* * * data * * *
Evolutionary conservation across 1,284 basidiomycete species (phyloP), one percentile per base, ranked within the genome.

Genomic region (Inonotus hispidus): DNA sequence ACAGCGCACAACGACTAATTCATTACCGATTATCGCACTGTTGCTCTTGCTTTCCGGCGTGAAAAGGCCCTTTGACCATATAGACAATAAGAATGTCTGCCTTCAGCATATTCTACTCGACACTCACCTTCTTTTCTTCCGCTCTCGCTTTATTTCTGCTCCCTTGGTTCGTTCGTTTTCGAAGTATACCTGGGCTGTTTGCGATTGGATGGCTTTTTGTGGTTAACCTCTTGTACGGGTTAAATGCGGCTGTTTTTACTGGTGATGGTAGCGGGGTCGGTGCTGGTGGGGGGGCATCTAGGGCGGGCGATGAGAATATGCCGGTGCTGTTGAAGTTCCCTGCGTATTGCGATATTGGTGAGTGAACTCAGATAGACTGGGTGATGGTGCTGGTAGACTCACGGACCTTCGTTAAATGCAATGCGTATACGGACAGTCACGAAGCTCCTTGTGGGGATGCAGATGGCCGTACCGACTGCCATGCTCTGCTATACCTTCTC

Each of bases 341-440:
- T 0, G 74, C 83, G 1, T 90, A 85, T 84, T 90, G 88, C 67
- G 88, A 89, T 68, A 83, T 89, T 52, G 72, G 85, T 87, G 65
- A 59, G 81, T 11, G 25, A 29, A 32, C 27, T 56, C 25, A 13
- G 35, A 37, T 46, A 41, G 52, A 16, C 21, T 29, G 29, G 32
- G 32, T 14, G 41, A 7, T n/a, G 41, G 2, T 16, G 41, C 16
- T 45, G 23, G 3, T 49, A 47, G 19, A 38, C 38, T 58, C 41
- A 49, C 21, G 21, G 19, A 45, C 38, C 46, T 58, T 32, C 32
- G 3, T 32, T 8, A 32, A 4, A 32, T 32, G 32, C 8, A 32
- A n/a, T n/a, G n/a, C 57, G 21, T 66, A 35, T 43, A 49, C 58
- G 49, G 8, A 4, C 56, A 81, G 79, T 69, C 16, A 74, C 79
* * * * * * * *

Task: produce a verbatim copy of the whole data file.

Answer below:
Evolutionary conservation across 1,284 basidiomycete species (phyloP), one percentile per base, ranked within the genome.

Genomic region (Inonotus hispidus): DNA sequence ACAGCGCACAACGACTAATTCATTACCGATTATCGCACTGTTGCTCTTGCTTTCCGGCGTGAAAAGGCCCTTTGACCATATAGACAATAAGAATGTCTGCCTTCAGCATATTCTACTCGACACTCACCTTCTTTTCTTCCGCTCTCGCTTTATTTCTGCTCCCTTGGTTCGTTCGTTTTCGAAGTATACCTGGGCTGTTTGCGATTGGATGGCTTTTTGTGGTTAACCTCTTGTACGGGTTAAATGCGGCTGTTTTTACTGGTGATGGTAGCGGGGTCGGTGCTGGTGGGGGGGCATCTAGGGCGGGCGATGAGAATATGCCGGTGCTGTTGAAGTTCCCTGCGTATTGCGATATTGGTGAGTGAACTCAGATAGACTGGGTGATGGTGCTGGTAGACTCACGGACCTTCGTTAAATGCAATGCGTATACGGACAGTCACGAAGCTCCTTGTGGGGATGCAGATGGCCGTACCGACTGCCATGCTCTGCTATACCTTCTC

Each of bases 341-440:
- T 0, G 74, C 83, G 1, T 90, A 85, T 84, T 90, G 88, C 67
- G 88, A 89, T 68, A 83, T 89, T 52, G 72, G 85, T 87, G 65
- A 59, G 81, T 11, G 25, A 29, A 32, C 27, T 56, C 25, A 13
- G 35, A 37, T 46, A 41, G 52, A 16, C 21, T 29, G 29, G 32
- G 32, T 14, G 41, A 7, T n/a, G 41, G 2, T 16, G 41, C 16
- T 45, G 23, G 3, T 49, A 47, G 19, A 38, C 38, T 58, C 41
- A 49, C 21, G 21, G 19, A 45, C 38, C 46, T 58, T 32, C 32
- G 3, T 32, T 8, A 32, A 4, A 32, T 32, G 32, C 8, A 32
- A n/a, T n/a, G n/a, C 57, G 21, T 66, A 35, T 43, A 49, C 58
- G 49, G 8, A 4, C 56, A 81, G 79, T 69, C 16, A 74, C 79